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Hundreds object to World Tourist Attractions' big wheel plans for St George’s Field car park in York
10:30am Friday 10th July 2009 in News
YORK’S big wheel may have turned for the last time, after police, environmental officials and hundreds of residents objected to the latest proposal.
North Yorkshire Police said a big wheel in St George’s Field car park would distract motorists, leading to accidents on the inner ring road.
The force is among more than 225 objectors to a planning application by World Tourist Attractions (WTA), which wants to put a 60-metre structure in the car park for three months.
It follows the removal of a similar one at the National Railway Museum (NRM) last November, and the rejection of a planned replacement in North Street Gardens, beside the Park Inn Hotel.
By yesterday, City of York Council had received objections from 226 residents, including block objections from the companies that manage the flats at Postern Close and Clementhorpe.
Yorkshire and Humberside MEP Godfrey Bloom has also objected, saying he has been contacted by anxious constituents, while Steve Burrell, of the police traffic management department at Fulford Road in York, said the wheel would be a traffic hazard.
Police voiced similar concerns at the previous sites, but said it would be a particular problem at St George’s Field.
“The wheel will distract drivers using a busy section of road with stop-start traffic,” said a spokesman. “This distraction would create a traffic danger with rear-end shunts being a very real possibility.”
He said this was not an issue when the wheel was at the NRM, as traffic was more free-flowing.
City of York Council’s own environment, conservation and flooding experts have also called for the idea to be shelved. The riverside car park is on a flood plain, and has been under water on 98 days in the past decade.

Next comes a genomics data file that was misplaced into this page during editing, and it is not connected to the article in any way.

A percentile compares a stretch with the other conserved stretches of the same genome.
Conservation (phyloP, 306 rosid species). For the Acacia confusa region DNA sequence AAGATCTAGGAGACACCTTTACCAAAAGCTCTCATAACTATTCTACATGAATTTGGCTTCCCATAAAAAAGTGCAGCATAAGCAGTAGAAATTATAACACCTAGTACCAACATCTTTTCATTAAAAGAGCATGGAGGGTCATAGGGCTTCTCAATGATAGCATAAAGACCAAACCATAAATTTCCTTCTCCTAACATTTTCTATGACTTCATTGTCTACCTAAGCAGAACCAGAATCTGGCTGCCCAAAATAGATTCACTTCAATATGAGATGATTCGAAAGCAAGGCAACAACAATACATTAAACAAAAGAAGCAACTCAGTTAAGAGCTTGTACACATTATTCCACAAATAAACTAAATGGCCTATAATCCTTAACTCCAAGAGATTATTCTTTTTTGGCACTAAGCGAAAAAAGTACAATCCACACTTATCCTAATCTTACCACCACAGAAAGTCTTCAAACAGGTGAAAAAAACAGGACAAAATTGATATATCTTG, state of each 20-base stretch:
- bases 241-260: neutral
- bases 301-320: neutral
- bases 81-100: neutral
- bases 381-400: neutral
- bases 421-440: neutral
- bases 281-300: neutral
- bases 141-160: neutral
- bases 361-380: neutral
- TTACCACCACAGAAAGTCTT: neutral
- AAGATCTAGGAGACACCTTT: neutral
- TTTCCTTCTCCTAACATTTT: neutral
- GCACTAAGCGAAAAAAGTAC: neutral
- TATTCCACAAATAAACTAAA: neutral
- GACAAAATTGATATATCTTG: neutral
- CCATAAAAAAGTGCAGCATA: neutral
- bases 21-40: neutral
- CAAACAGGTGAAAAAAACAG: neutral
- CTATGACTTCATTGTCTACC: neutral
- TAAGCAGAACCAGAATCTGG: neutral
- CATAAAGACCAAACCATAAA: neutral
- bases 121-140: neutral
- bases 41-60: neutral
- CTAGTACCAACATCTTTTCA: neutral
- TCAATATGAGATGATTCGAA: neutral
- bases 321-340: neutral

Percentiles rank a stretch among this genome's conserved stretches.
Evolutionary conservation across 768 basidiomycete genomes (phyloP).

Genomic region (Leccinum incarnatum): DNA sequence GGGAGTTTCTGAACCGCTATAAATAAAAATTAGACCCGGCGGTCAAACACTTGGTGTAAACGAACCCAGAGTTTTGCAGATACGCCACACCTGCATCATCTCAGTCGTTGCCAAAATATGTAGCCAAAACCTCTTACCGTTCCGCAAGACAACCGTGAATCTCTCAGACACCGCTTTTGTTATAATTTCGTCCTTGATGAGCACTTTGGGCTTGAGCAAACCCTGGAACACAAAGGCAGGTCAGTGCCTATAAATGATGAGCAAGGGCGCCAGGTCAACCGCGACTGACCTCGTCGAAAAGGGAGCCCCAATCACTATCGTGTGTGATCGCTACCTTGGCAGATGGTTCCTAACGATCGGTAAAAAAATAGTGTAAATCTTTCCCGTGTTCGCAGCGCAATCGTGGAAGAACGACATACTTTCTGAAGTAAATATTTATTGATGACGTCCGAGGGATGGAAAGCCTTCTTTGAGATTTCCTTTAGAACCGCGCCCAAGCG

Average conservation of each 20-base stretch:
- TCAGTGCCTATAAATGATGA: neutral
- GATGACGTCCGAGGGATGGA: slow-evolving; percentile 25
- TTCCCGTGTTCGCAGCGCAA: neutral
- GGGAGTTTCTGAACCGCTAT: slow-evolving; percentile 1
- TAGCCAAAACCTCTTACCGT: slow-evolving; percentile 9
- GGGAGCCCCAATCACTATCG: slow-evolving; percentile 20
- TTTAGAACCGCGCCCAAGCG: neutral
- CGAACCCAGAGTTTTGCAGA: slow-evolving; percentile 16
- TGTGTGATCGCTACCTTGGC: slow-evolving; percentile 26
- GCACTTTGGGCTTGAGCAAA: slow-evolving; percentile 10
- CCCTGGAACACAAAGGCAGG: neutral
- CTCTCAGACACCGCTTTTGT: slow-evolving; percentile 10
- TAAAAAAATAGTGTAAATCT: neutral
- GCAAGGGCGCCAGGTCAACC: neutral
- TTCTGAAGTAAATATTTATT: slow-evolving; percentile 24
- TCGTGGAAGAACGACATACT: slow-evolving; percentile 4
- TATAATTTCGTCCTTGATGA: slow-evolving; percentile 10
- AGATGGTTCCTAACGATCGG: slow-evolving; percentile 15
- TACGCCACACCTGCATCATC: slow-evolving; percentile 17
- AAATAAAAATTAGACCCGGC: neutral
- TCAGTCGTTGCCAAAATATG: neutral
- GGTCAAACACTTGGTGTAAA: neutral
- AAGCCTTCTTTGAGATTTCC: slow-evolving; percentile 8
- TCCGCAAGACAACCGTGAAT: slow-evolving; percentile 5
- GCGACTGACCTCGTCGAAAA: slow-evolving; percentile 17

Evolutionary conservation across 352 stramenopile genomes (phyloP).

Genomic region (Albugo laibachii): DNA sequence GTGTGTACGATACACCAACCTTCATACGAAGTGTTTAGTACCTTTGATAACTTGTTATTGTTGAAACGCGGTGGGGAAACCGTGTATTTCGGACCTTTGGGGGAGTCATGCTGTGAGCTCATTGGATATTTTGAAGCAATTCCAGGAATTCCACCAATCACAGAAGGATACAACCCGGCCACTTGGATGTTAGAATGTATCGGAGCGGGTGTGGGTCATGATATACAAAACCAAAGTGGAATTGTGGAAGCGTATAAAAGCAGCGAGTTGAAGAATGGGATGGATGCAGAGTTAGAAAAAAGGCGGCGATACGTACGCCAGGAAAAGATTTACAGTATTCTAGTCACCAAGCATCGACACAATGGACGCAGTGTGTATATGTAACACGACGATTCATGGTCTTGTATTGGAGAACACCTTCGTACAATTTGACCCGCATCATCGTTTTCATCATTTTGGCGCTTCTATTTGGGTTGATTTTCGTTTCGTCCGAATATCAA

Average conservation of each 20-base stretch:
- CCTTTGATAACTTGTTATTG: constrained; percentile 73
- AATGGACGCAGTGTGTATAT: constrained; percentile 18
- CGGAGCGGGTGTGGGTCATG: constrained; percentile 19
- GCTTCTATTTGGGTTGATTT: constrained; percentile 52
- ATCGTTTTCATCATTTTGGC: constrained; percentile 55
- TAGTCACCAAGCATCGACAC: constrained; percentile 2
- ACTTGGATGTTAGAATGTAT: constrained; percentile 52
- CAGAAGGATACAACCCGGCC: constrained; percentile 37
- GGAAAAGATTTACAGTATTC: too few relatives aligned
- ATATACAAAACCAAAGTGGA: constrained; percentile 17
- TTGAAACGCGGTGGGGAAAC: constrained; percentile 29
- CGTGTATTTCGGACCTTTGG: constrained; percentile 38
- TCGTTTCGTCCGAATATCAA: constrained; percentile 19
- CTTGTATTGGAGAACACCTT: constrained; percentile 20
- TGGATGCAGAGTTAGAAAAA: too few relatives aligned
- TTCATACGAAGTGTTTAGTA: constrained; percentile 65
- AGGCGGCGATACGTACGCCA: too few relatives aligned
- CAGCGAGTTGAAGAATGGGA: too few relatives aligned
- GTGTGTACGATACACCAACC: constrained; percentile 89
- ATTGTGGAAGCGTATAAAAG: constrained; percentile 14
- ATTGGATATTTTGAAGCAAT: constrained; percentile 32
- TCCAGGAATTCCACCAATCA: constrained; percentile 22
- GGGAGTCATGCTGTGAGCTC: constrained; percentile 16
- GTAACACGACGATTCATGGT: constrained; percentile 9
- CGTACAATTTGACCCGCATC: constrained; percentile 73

Mike Taverner, the council’s structure and drainage project manager, said any development in that area should be water-related, such as boatyards.
He said: “I cannot support this application, as it contravenes the council’s policy document.”
Environment and conservation officials said the wheel should be moved to protect a nearby hedge.
Among the residents who objected were Hilary and Gordon Jones. In a written objection, they wrote: “The huge scale of this wheel is totally inappropriate to this central and historic area. The huge and unsightly structure would destroy the privacy of residents and the River Ouse would become a second Blackpool.”
Some said funfairs in the car park caused distress and said the wheel would cause similar problems.
Another local resident, Ian Wolstencroft, said: “How can the council as a whole be serious about the possibility of York becoming a World Heritage Site and yet even consider the siting of such an inappropriate development within the city?”
York Civic Trust said it was happy for the wheel to go in the car park for three months, but said the car park had the status of a village green, meaning permanent structures were not allowed.
WTA declined to comment on the objections when contacted by The Press yesterday.
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